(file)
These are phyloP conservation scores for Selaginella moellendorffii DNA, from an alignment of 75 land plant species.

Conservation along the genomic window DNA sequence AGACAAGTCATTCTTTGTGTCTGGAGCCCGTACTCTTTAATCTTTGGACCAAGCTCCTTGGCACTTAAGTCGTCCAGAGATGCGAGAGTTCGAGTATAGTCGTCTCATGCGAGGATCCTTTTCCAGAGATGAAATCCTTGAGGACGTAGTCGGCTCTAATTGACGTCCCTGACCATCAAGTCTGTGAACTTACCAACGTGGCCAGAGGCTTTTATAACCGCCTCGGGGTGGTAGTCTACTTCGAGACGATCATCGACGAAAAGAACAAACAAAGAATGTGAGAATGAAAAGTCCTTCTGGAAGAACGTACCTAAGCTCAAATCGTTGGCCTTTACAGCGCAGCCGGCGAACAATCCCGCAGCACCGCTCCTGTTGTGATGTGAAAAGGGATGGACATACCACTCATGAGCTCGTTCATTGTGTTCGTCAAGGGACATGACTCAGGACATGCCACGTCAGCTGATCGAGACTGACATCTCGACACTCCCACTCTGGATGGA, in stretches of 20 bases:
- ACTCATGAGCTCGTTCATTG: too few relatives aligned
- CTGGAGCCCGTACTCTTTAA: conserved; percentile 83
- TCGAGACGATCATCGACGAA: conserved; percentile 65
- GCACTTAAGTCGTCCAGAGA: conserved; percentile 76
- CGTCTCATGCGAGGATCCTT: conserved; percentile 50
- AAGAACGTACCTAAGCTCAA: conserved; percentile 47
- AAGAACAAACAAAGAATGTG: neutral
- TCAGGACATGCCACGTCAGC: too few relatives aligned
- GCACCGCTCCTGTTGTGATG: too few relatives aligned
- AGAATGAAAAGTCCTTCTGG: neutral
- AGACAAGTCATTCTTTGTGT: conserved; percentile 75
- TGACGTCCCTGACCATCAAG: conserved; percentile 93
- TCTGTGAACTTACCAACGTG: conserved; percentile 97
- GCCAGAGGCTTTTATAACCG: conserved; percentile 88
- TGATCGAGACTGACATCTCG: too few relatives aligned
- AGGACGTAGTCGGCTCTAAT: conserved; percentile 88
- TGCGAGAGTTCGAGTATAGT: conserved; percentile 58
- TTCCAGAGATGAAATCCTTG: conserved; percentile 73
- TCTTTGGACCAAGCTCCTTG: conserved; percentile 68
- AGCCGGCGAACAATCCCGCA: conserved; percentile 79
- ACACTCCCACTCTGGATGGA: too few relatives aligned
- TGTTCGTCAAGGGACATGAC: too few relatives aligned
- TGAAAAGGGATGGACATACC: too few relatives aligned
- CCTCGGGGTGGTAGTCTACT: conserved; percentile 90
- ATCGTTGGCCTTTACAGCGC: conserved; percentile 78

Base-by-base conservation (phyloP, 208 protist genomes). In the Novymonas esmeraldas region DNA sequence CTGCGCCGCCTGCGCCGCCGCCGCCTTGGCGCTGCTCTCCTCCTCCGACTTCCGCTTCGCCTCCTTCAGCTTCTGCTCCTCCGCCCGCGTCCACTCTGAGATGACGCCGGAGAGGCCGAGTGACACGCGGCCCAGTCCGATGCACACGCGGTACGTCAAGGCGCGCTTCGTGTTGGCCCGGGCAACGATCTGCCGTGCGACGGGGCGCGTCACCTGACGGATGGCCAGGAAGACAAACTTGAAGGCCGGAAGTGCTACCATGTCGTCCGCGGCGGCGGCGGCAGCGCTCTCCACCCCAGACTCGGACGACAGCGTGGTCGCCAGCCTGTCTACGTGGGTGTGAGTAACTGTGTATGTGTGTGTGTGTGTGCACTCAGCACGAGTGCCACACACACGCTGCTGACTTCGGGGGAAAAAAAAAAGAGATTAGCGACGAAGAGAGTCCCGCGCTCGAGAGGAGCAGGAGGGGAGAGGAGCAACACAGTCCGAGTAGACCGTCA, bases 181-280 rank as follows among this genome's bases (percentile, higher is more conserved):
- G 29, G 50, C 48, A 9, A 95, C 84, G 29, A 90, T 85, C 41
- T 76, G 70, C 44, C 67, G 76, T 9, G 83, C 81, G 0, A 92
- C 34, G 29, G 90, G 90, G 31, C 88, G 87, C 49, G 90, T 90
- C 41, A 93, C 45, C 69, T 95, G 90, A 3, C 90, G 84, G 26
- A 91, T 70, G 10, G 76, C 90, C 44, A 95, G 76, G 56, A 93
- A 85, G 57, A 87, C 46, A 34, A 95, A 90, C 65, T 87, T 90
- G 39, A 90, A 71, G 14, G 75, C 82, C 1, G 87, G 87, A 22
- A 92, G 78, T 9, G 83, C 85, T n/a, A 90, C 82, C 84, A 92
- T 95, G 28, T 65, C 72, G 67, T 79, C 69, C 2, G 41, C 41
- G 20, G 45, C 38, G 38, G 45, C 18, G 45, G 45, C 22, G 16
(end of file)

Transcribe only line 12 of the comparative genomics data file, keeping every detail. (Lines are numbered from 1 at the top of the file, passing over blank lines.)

- AGAATGAAAAGTCCTTCTGG: neutral